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Safouris A.,Brugmann University Hospital | Tsivgoulis G.,National and Kapodistrian University of Athens | Tsivgoulis G.,St Annes University Hospital In Brno | Tsivgoulis G.,University of Tennessee Health Science Center | And 2 more authors.
Current Alzheimer Research | Year: 2015

Dementia is a major global health challenge, as its burden on society will increase with population aging. Given the lack of effective pharmaceutical treatment for common types of dementia including Alzheimer’s disease and vascular dementia, research interest in lifestyle modifications that could prevent, postpone the clinical syndrome or decelerate progression of dementia is growing. Among the various dietary patterns that were tested for their effects on cognition, the traditional Mediterranean diet (MeDi) has shown promising results. This review aims to summarize the epidemiological evidence on the effects of MeDi on the prevention of dementia, presenting data from cross-sectional as well as longitudinal observational studies conducted both in Mediterranean and non-Mediterranean countries. These findings have been also reproduced in the context of one recent randomizedcontrolled clinical trial. Postulated mechanisms of action that may account for the potential protective effect of MeDi on cognitive impairment will be briefly discussed. Despite the fact that the link between MeDi and cognitive decline has been only explored for less than a decade, data on efficacy is rapidly increasing and allows optimism that MeDi could emerge as an alternative prophylactic treatment for dementia. © 2015 Bentham Science Publishers.

Sarangi P.,Sloan Kettering Cancer Center | Sarangi P.,The New School | Bartosova Z.,Masaryk University | Altmannova V.,Masaryk University | And 7 more authors.
Nucleic Acids Research | Year: 2014

The Saccharomyces cerevisiae Rad1-Rad10 complex is a conserved, structure-specific endonuclease important for repairing multiple types of DNA lesions. Upon recruitment to lesion sites, Rad1-Rad10 removes damaged sequences, enabling subsequent gap filling and ligation. Acting at mid-steps of repair, the association and dissociation of Rad1-Rad10 with DNA can influence repair efficiency. We show that genotoxin-enhanced Rad1 sumoylation occurs after the nuclease is recruited to lesion sites. A single lysine outside Rad1's nuclease and Rad10-binding domains is sumoylated in vivo and in vitro. Mutation of this site to arginine abolishes Rad1 sumoylation and impairs Rad1-mediated repair at high doses of DNA damage, but sustains the repair of a single double-stranded break. The timing of Rad1 sumoylation and the phenotype bias toward high lesion loads point to a post-incision role for sumoylation, possibly affecting Rad1 dissociation from DNA. Indeed, biochemical examination shows that sumoylation of Rad1 decreases the complex's affinity for DNA without affecting other protein properties. These findings suggest a model whereby sumoylation of Rad1 promotes its disengagement from DNA after nuclease cleavage, allowing it to efficiently attend to large numbers of DNA lesions. © 2014 The Author(s) 2014.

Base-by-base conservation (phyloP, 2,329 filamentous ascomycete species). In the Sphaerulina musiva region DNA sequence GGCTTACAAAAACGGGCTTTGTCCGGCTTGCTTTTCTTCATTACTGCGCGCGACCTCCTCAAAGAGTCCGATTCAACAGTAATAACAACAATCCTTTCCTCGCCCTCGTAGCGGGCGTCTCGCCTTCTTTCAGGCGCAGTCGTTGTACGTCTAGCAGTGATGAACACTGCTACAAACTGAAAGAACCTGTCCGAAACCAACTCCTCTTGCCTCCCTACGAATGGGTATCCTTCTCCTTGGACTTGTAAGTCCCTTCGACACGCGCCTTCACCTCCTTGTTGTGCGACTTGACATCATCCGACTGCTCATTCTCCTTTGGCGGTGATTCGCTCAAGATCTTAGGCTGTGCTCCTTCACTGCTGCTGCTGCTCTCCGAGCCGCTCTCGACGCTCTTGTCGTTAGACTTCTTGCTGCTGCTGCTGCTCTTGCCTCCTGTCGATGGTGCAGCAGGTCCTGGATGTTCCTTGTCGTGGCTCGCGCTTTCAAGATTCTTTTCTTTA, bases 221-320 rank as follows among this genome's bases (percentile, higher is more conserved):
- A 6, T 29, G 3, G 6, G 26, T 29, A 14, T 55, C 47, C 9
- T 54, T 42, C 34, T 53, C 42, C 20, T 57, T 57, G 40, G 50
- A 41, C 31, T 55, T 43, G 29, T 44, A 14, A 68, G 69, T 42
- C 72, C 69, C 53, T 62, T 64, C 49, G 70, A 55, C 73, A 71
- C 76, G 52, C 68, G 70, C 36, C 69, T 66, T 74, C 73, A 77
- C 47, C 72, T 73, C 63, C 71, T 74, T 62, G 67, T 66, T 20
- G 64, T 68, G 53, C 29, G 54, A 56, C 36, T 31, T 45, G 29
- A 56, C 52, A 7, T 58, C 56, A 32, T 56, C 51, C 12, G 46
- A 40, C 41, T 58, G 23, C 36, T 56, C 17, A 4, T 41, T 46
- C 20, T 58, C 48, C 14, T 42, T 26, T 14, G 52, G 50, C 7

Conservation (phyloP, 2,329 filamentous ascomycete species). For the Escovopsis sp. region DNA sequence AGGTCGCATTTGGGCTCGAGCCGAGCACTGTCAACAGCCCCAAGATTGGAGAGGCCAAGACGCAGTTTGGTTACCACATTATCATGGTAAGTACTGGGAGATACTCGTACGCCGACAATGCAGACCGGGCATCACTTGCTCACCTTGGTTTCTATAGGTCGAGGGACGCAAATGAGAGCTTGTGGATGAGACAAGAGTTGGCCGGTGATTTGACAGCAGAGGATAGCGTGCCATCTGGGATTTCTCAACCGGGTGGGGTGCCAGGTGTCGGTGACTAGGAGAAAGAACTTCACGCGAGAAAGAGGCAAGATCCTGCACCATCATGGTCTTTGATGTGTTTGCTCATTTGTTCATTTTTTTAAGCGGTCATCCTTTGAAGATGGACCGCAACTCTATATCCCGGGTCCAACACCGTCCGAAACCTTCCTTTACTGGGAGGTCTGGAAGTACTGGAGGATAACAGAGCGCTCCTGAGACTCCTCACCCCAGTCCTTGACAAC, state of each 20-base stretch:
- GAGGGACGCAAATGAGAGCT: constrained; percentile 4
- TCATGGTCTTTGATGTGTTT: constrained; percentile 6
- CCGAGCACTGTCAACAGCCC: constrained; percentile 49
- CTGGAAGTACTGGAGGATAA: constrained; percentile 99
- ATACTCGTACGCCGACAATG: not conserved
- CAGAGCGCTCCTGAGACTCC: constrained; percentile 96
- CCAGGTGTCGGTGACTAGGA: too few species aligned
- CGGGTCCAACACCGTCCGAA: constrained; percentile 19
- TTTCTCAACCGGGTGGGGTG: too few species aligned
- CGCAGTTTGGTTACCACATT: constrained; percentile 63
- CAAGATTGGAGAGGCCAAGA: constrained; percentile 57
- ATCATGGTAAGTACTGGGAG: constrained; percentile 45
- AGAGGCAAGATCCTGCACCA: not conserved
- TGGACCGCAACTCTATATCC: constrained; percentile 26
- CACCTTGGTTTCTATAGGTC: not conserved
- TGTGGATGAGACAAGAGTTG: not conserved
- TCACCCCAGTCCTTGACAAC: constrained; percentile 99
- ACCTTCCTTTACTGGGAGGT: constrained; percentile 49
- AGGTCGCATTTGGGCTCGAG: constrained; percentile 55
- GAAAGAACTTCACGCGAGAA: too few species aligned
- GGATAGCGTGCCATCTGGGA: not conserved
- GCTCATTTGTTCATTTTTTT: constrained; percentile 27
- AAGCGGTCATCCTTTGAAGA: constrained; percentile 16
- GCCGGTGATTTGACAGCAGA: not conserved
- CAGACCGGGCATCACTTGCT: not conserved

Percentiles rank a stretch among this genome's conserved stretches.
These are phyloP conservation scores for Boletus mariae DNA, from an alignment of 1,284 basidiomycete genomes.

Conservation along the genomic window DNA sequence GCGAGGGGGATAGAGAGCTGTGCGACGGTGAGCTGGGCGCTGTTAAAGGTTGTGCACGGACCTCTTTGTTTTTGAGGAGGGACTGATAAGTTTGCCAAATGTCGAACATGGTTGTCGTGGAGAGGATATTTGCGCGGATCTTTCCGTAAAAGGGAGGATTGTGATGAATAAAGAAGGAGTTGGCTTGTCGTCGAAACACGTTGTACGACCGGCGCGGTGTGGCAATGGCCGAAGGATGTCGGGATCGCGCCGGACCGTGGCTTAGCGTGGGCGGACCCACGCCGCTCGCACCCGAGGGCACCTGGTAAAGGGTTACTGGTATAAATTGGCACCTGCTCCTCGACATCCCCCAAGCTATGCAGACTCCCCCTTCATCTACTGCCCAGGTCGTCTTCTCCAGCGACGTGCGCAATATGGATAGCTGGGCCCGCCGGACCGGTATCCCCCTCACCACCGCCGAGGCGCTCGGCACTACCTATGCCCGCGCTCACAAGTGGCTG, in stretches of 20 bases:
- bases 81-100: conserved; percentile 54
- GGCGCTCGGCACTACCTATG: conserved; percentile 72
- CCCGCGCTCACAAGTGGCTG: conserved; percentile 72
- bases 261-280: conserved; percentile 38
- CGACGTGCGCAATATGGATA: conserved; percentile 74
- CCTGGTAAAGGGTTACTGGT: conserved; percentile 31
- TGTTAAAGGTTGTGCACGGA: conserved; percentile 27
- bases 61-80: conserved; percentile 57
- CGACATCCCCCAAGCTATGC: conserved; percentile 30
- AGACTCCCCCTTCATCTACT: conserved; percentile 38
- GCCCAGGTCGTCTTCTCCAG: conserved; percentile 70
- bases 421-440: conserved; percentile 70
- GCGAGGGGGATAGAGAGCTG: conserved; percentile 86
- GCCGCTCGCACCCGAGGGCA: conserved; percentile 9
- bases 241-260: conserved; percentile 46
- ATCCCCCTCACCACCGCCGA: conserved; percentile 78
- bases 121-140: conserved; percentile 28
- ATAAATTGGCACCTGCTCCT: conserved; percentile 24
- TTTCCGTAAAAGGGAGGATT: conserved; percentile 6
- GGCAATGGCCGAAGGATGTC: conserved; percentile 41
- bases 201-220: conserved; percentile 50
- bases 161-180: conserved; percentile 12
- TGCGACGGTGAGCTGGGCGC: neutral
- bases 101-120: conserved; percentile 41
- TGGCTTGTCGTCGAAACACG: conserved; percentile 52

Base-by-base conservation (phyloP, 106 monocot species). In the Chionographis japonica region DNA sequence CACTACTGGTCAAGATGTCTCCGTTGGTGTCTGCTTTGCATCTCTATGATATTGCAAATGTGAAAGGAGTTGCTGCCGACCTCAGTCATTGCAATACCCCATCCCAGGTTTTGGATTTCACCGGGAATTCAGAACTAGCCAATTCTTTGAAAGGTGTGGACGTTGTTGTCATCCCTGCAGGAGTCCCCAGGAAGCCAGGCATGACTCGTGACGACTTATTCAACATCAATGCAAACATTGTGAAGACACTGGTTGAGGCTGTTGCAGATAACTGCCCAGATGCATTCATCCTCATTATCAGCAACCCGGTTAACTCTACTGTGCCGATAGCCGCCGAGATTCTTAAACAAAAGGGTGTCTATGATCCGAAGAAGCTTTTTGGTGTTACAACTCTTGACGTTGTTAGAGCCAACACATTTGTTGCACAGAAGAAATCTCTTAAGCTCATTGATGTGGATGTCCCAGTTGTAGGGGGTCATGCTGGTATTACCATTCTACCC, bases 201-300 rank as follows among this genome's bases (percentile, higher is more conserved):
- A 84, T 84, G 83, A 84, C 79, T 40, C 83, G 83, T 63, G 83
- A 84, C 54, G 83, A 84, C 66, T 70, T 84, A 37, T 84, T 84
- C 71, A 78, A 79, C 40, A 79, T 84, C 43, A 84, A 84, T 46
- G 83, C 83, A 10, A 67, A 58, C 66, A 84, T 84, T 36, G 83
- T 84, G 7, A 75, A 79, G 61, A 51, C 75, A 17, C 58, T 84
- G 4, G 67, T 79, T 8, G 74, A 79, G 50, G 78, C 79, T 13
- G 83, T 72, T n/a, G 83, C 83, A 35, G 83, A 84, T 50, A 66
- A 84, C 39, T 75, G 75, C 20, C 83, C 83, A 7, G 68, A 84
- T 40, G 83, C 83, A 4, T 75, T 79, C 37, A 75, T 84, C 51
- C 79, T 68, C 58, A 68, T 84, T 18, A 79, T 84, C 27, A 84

Giannopoulos S.,University of Ioannina | Katsanos A.H.,University of Ioannina | Kosmidou M.,University of Ioannina | Tsivgoulis G.,National and Kapodistrian University of Athens | Tsivgoulis G.,St Annes University Hospital In Brno
Journal of Alzheimer's Disease | Year: 2014

The impact of statin therapy on dementia has been a hot topic of debate over the last decade and still remains highly controversial. Among all causes of dementia, vascular dementia (VaD) is the one type that is more likely to benefit from statins. To date no randomized clinical trials have been published and no systematic review has investigated a possible preventive effect of statins on the VaD subtype. In the present literature review, we tried to identify all available data on the effect of statins specifically in patients with VaD, and to further discuss this possible association. Our literature search highlighted two cross-sectional studies, two prospective cohort studies, and one retrospective cohort study. Two of the studies found a significant positive effect of statin treatment on VaD, depicted by the lower incidence of VaD in statin users, while the others reported non-significant associations. The relatively small numbers of VaD patients and statin users, as well as the presence of confounders and biases, make the interpretation of results extremely difficult. Statins may exert a benefit in the prevention of all-type dementia and VaD, through several mechanisms except for hyperlipidemia reduction. A well-designed randomized clinical trial is the ideal study design to address the effect of statin therapy in VaD and to draw final conclusions. © 2014-IOS Press and the authors.